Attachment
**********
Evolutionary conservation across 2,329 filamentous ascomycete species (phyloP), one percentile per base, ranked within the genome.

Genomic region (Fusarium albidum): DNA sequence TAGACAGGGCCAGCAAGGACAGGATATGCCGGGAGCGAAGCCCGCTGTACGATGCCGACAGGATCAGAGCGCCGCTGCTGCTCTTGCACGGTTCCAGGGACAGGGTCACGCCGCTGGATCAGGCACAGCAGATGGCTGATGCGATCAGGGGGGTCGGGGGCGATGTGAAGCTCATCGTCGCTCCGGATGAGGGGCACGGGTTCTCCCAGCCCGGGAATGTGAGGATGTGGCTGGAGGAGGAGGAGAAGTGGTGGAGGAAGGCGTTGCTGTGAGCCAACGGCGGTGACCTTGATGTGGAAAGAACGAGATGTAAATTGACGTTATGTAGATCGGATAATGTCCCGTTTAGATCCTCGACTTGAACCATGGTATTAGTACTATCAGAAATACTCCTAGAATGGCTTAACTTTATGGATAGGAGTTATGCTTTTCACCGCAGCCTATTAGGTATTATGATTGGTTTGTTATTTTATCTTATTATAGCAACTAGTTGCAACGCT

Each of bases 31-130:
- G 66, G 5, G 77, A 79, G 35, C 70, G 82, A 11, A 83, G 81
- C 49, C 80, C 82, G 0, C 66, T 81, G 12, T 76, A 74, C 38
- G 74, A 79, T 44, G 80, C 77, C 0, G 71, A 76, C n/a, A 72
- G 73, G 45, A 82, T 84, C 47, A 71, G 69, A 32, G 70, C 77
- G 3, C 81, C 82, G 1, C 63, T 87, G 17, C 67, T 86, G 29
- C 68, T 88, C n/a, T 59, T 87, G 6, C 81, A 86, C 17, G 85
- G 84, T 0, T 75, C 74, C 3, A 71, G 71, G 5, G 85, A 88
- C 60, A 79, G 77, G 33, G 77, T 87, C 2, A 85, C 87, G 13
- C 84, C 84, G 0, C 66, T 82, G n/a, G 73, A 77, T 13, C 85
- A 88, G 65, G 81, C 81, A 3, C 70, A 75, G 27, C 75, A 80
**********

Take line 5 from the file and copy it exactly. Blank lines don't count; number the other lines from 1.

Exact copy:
- C 49, C 80, C 82, G 0, C 66, T 81, G 12, T 76, A 74, C 38